Meditation: Are You Leading A Cancer Life

Now some might gasp at this title of this post. But read on and maybe you’ll come up with your own answer.

I’m sure none of us grow up with aspirations of leaving this world as a result of cancer. I certainly didn’t and still don’t. That said, I had an interesting meditation this morning, the result being a question: am I living a cancer life? With 10 minutes still left in the meditation, it took everything in me to continue to focus on my breath rather than to allow my mind’s gears to begin to do what they do best, think.

It wasn’t until after the meditation that I began to give the question some thought. I am not a doctor, so my beliefs about cancer are not scientifically based (but I do read). My thoughts surrounding “disease” come from my intuition. For me, yes cancer is a case of “cells gone bad.” But why? And why don’t don’t they “go back to being good.” My instinct is that it has to do with balance. That is within the mind, body, and soul. A mind or body or soul out of balance is an unhappy mind, body, and soul. We have miraculous drugs that do save people’s lives and that isn’t a small thing. That said, is the cause of disease much more subtly based?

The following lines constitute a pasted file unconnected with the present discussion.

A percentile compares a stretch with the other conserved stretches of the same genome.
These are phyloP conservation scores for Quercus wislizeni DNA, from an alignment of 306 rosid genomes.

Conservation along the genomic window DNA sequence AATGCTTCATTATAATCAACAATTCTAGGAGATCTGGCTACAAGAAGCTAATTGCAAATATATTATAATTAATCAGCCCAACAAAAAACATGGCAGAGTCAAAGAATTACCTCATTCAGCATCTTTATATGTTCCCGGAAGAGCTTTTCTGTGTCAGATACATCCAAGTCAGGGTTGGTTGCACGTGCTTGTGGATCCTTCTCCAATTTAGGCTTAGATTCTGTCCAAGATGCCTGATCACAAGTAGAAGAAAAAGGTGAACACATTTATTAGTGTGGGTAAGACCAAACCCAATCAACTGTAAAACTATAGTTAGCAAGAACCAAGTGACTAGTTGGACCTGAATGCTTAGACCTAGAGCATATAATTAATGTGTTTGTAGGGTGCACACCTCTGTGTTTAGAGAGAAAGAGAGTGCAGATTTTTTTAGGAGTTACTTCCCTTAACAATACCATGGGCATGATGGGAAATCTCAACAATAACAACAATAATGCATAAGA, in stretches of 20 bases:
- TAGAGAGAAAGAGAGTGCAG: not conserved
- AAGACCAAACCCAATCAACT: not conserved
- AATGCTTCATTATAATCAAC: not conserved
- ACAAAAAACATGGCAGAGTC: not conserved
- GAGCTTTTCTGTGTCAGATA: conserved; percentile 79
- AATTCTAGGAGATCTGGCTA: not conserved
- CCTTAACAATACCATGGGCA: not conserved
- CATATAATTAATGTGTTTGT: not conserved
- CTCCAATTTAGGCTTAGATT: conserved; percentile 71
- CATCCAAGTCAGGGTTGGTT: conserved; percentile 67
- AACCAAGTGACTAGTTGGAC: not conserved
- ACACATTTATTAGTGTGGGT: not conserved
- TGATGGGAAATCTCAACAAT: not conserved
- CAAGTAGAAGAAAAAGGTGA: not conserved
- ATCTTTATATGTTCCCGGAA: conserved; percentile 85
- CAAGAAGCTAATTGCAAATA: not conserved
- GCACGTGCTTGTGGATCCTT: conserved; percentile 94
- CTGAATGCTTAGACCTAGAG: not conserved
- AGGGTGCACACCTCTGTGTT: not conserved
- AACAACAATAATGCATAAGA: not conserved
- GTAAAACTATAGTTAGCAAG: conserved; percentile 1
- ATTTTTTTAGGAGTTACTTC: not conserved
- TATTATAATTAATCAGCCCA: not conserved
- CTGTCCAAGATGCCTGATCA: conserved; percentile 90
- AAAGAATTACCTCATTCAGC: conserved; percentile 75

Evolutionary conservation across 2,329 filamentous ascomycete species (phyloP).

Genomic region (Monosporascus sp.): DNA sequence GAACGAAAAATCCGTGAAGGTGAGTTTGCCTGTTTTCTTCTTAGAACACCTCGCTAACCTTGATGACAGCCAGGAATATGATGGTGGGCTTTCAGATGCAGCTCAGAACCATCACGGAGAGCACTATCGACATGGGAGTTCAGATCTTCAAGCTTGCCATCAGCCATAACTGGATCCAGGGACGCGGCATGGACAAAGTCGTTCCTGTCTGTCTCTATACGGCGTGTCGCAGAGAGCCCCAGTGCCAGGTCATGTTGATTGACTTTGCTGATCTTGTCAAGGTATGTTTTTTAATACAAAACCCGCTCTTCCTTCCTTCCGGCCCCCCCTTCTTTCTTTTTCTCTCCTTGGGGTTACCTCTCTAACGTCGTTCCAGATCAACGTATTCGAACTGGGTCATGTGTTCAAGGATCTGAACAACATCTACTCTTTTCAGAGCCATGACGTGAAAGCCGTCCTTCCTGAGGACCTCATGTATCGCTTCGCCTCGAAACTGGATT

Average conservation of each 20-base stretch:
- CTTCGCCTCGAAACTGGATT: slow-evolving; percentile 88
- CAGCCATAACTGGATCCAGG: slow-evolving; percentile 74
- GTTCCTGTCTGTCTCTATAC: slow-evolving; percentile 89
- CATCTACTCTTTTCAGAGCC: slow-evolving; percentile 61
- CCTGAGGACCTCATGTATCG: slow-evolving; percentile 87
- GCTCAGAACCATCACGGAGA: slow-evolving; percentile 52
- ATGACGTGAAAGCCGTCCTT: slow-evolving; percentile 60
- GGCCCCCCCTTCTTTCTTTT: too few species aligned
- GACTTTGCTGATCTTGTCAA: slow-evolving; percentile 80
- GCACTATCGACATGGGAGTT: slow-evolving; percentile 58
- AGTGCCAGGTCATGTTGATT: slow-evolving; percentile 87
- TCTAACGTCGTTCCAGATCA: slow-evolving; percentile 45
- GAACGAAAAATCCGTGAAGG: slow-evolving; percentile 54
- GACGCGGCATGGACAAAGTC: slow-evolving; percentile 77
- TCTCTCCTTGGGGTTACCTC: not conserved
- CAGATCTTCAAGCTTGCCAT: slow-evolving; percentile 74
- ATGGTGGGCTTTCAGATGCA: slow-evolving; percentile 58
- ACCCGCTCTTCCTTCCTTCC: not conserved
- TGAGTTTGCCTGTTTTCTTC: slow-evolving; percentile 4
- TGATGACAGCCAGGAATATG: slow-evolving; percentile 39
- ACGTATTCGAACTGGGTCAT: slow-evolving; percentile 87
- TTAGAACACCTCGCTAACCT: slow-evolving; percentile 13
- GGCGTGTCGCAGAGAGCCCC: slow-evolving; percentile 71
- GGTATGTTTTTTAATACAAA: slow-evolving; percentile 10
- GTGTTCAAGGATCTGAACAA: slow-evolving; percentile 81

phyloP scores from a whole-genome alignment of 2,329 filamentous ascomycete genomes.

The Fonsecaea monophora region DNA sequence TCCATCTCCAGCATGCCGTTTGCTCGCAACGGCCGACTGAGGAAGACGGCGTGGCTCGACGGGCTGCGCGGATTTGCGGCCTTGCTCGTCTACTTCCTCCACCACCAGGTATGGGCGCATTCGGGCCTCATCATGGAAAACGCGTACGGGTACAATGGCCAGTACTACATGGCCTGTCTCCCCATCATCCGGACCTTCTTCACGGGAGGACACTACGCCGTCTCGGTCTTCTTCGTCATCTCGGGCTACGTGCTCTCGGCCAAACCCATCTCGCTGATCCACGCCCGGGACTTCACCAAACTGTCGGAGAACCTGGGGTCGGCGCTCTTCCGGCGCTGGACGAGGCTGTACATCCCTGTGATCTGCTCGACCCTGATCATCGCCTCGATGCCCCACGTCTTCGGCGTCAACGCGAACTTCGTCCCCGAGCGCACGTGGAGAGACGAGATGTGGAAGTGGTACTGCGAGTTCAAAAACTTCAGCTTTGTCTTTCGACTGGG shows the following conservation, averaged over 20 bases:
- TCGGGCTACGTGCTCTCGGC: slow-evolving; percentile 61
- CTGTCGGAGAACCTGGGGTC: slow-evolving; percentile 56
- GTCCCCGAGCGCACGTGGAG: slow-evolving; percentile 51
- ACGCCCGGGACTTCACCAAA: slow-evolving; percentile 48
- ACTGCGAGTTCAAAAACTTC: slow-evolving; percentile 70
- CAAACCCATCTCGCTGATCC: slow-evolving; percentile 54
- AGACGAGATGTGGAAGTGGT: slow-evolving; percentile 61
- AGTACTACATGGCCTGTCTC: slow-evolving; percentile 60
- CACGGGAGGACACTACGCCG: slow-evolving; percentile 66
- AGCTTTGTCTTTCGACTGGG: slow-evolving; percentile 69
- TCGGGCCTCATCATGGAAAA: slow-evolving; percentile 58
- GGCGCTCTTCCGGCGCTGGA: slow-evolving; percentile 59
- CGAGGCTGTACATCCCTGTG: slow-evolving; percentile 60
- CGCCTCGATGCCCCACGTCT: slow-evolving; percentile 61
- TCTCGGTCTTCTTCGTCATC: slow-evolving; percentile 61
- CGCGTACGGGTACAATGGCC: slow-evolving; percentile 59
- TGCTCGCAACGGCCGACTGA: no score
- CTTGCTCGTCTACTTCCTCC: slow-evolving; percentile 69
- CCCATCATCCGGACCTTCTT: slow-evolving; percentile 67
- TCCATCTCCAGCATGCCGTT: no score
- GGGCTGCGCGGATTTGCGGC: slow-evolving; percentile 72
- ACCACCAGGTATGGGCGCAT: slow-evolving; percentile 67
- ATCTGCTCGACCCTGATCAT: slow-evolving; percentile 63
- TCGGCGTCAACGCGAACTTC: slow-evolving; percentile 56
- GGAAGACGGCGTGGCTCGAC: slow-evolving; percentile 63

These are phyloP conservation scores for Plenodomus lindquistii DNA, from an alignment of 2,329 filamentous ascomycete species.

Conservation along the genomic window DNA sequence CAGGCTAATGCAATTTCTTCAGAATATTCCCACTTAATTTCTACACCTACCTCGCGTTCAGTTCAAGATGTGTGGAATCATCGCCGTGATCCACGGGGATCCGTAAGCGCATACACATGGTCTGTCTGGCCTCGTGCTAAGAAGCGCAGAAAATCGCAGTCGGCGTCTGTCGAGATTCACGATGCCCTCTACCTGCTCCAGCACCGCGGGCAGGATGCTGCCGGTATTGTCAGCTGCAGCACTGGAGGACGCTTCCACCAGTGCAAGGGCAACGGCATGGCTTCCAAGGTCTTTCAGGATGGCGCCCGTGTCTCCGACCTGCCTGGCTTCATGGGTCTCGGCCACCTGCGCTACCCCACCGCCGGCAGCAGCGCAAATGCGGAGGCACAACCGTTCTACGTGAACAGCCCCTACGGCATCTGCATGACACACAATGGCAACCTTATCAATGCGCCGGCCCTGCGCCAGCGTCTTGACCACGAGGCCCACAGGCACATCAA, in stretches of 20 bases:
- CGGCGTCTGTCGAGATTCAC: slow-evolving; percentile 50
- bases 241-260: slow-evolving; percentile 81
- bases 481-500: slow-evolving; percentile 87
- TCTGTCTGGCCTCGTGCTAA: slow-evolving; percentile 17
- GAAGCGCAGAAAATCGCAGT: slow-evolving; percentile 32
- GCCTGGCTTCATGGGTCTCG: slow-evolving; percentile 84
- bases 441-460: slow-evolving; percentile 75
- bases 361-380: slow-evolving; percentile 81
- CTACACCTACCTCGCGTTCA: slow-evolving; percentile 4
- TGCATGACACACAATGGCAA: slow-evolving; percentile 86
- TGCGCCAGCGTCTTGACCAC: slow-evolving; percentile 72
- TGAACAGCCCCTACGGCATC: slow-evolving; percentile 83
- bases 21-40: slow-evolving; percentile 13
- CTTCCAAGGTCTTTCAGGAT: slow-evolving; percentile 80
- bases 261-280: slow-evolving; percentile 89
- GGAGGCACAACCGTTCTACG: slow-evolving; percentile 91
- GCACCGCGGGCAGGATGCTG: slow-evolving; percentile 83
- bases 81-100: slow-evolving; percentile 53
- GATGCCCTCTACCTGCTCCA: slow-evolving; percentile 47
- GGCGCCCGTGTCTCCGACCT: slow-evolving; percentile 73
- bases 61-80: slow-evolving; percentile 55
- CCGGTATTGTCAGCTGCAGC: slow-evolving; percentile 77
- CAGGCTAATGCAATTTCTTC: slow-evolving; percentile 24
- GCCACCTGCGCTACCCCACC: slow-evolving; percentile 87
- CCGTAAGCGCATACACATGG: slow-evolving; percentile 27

Being a strong believer in energy, I am mindful (as best as I can) over what goes both in and out of my body. From thoughts that I think to food that I eat. My relationships and who I surround myself with can all help to contribute to an out-of-balance (and in-balance) state. So what’s the point? For me, choice is. And nowhere have I found a better way to get to a place where I can make choices than through meditation.

Some call it the zero point. The space, for me, where I can both witness my behaviors, thoughts, and feelings and also make choices based on what’s best to keep me in alignment. There is something that happens in meditation that is somewhat unexplainable, almost magical. By tapping into a space that seems “unaffected,” I am able to get clarity, and in that, a resource that allows me to make super-informed decisions.

So what does this have to do with a cancer life? For me, everything. The more in tune I am with this space, meaning acting from it, rather than against it, the happier and more serene I seem to be. And when it comes to the deciding factor over whether or not I develop cancer, coming from that space might just make all the difference.

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